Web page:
After the screening we'll be joined by directors Cassie Quarless and Usayd Younis for a Q&A.
This debate organised by the Baroness Warsi Foundation, in partnership with the Empowering Design Practices project, will explore the potential for places of worship to be shared, by different faith groups, by the wider community, and for mixed uses.
The connection between people and their place of worship, and between a place of worship and the wider community around it is layered with complex connotations, interpretations and feelings. Places of worship are fundamental to faith communities, providing a physical space to practice their faith and to come together. Bricks and mortar take on spiritual and faith values. For others, a place of worship may feel out of their reach or disconnected from their local community.
What happens when those places of worship become shared spaces?
Is the form, feeling and function of a building defined by the particular faith practiced there? How do different faith groups perceive other places of worship and can different faiths come together in shared buildings?
Can a faith building accommodate local community activities and services while maintaining its integrity and function as a place of worship?
This free debate will consider these questions starting with a series of provocations from a panel of speakers that bring a diverse range of experience and insights into the topic. The debate is open to anyone interested in exploring the future of places of worship and their place in our communities.
This EU Law @ Liverpool seminar will bring together a range of public law academics to analyse the High Court judgments in England and Wales and Northern Ireland, which consider the domestic constitutional requirements for a lawful decision to trigger Article 50 of the Treaty on European Union, and therefore begin the process of negotiating UK withdrawal from the European Union. In particular, the seminar will explore aspects of the judgments which relate to the question of whether such a decision can be taken by the government under the royal prerogative power to conduct foreign affairs and international relations, or requires fresh legislative authorisation by Act of Parliament, the relevance of UK devolution legislation to these issues, and the justiciability of matters of considerable political controversy in the courts.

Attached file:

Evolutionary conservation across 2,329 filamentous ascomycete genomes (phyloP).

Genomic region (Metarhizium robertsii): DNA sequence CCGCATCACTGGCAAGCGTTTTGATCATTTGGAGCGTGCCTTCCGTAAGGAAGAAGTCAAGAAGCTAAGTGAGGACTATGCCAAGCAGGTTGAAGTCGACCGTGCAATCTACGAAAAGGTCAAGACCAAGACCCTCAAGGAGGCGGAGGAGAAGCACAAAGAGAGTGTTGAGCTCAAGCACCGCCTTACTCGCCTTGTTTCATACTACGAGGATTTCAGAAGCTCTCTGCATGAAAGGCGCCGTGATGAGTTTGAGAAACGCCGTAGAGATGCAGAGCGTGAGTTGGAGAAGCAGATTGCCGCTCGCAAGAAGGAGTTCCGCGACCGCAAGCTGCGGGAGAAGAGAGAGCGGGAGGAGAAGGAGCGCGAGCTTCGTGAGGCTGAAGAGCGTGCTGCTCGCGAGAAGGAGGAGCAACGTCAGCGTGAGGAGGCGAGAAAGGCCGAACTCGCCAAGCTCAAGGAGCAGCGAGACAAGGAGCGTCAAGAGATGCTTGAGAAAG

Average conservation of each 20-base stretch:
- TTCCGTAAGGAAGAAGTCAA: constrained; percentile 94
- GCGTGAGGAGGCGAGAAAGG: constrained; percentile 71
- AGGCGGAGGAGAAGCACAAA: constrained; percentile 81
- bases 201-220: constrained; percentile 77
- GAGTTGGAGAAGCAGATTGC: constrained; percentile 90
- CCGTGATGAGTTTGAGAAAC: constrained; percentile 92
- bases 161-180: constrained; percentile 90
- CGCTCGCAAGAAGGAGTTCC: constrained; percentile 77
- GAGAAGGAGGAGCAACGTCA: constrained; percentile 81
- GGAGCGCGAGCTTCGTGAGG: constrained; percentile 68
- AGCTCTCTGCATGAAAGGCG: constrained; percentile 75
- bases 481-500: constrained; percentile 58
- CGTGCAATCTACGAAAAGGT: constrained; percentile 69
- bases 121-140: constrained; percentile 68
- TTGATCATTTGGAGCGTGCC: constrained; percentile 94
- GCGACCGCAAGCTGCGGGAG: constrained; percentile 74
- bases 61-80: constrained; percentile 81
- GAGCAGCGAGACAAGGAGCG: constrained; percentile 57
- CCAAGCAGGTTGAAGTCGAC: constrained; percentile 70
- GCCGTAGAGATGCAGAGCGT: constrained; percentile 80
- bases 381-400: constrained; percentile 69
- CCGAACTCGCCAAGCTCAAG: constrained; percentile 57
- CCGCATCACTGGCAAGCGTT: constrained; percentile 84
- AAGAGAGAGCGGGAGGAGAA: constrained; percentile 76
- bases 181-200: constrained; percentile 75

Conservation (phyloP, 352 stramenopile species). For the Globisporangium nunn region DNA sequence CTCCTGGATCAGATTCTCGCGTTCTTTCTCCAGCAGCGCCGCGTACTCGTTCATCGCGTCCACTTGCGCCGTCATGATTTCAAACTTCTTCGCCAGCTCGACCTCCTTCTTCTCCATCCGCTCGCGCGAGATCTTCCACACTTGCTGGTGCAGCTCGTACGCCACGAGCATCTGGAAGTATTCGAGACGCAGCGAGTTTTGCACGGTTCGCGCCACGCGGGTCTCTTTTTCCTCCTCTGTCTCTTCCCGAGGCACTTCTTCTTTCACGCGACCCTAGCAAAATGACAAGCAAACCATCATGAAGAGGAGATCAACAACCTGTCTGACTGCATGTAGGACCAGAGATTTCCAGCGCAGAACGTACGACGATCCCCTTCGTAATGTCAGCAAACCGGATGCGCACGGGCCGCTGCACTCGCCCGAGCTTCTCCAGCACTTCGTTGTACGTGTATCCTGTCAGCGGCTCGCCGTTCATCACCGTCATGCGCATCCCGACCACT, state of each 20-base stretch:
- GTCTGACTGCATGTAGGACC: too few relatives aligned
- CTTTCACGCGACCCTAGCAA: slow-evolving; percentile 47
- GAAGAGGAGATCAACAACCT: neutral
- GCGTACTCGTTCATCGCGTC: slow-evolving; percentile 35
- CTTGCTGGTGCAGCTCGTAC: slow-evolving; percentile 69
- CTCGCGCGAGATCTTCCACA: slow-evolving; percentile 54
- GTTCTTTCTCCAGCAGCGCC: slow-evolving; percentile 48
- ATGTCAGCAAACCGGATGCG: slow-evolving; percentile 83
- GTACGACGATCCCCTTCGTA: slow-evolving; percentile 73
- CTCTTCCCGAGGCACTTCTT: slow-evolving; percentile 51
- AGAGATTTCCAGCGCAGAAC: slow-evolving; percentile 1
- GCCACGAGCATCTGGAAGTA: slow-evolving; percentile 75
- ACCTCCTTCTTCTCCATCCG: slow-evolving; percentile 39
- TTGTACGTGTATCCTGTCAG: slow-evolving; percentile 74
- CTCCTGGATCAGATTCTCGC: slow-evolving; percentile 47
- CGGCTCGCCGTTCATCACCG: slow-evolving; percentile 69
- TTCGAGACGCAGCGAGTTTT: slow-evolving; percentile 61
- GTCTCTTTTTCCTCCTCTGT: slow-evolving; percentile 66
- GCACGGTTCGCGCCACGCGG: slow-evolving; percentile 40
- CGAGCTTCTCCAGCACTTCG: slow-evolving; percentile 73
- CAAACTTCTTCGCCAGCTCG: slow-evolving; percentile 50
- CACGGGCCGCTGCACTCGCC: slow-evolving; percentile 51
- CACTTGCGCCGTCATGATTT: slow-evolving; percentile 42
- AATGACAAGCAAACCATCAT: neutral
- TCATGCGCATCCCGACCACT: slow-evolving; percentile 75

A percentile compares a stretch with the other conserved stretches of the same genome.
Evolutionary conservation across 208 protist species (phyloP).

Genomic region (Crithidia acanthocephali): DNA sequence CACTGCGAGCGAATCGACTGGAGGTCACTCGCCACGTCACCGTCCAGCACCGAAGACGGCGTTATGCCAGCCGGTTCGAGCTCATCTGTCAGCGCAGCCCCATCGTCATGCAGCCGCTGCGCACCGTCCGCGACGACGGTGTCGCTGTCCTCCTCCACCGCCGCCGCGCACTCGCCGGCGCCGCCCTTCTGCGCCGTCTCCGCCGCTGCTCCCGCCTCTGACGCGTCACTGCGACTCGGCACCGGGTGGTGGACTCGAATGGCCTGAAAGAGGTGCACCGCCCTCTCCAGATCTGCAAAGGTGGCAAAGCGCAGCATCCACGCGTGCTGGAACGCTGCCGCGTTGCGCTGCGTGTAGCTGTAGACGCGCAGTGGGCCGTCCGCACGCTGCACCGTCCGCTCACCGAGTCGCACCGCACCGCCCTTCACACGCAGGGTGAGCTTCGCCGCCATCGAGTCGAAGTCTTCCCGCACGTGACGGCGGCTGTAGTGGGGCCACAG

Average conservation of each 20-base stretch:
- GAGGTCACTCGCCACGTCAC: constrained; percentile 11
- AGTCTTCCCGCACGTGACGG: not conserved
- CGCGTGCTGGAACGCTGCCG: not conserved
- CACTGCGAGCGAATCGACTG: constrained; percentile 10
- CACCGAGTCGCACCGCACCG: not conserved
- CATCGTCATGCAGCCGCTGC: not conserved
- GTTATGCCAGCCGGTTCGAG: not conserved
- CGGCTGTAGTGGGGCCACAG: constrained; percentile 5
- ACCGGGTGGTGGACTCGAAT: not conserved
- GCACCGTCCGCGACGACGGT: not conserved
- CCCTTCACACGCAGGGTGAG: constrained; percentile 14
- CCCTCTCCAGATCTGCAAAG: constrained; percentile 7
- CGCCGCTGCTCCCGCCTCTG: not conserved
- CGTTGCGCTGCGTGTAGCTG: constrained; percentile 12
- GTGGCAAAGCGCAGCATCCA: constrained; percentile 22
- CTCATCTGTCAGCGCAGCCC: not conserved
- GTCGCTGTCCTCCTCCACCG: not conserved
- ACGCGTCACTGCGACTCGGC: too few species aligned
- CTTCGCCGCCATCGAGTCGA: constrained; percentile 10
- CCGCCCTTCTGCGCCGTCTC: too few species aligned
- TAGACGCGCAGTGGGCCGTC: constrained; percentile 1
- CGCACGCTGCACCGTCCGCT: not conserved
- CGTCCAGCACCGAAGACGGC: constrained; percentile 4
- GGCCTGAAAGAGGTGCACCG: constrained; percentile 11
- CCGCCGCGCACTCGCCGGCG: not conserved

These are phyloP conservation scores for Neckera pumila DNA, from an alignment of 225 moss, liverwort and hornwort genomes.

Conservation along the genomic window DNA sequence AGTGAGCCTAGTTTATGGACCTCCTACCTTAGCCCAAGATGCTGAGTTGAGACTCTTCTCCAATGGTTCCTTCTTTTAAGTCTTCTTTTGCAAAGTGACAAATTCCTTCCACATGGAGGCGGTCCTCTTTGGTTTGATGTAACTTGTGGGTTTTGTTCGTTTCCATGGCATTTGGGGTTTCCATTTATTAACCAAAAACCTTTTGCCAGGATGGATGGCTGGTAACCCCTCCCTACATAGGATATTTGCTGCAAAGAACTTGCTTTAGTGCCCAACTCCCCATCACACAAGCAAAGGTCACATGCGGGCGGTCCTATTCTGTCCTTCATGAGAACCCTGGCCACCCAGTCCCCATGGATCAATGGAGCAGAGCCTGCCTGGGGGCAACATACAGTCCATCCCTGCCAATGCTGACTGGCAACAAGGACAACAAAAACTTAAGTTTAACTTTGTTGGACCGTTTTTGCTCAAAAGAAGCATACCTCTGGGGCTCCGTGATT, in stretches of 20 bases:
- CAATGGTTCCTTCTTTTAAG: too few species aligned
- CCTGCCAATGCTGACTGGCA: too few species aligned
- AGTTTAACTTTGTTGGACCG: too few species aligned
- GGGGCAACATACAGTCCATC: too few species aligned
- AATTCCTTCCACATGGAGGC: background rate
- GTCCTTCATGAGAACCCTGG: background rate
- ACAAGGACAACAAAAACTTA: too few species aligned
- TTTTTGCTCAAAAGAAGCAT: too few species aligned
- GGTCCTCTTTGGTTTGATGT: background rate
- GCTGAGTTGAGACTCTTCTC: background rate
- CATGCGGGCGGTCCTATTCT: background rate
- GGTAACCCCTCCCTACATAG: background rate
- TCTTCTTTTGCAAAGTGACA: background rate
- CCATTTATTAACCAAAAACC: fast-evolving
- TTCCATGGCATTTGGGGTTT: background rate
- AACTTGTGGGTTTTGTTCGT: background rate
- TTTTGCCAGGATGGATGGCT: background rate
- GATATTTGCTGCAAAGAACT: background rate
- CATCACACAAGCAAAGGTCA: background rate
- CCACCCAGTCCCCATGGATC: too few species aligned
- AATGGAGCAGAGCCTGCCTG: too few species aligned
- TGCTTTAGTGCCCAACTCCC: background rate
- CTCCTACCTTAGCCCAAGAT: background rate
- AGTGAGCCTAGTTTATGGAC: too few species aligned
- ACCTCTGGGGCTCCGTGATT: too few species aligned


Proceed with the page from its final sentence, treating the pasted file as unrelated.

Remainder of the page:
In addition to reacting to the High Court judgments on the Article 50 decision, our invited speakers will anticipate and reflect on lines of argument likely to feature significantly as this dispute is appealed to the UK Supreme Court in early December 2016. The critical constitutional issues raised in these cases will then be opened up for a roundtable discussion among the seminar participants.
Policing is a complex leadership environment which operates in a hostile political and media arena. The public have a right to expect that police leaders have the ability to keep communities safe and will deliver a value led and ethical service which addresses the threats within our diverse communities whilst spending public money wisely. But how does a police leader deliver a service that is responsive to their communities in the face of a complex governance and inspection regime which can at times offer a perverse incentive to focus on targets and not the threats, harm and risks that face our citizens?
On November 8, the US electorate voted for Donald Trump to be the next President of the United States. Whilst he did not win the popular vote he did secure 290 Electoral College votes, enough to secure him the White House. And with the Republican Party keeping control of the Senate and the House of Representatives, there is an opportunity for a Republican agenda both in domestic and foreign policy to be consecrated.
In the last event Matthew and Malcolm were pretty convinced that Clinton would win; what went wrong? Was it liberal bias, a blind faith in the rationality of humans that led them astray? What does Trump’s victory say about the battle for America’s identity? Is it too simple to say that there were enough angry voters to tip the polls?
Lecturers from the Iberian and Latin American Studies department of the University of Liverpool present a series of films & talks from the wide Luso-Hispanic world that address historical and contemporary issues.
How much can a mug shot reveal about a political system? How much can a picture taken over 40 years ago say about today? Award-winning director Susana Sousa Dias uses photos of political prisoners during the Portuguese dictatorship (1926-1974) to expose the mechanisms used by that regime to perpetuate itself. Sublime and horrific in equal measure, this innovative and original film makes for an intense and intimate viewing experience.
Lecturers from the University of Liverpool will lead a post film talk/debate after the film.
Don’t miss this rare chance to hear about the processes and research behind unfold from artist Ryoichi Kurokawa as he uncovers his work worked within the fields of science and art for this new exhibition.
Kurokawa will be joined by Vincent Minier (CEA Paris-Saclay and Université de Nantes, France), the astrophysicist who advised on the project.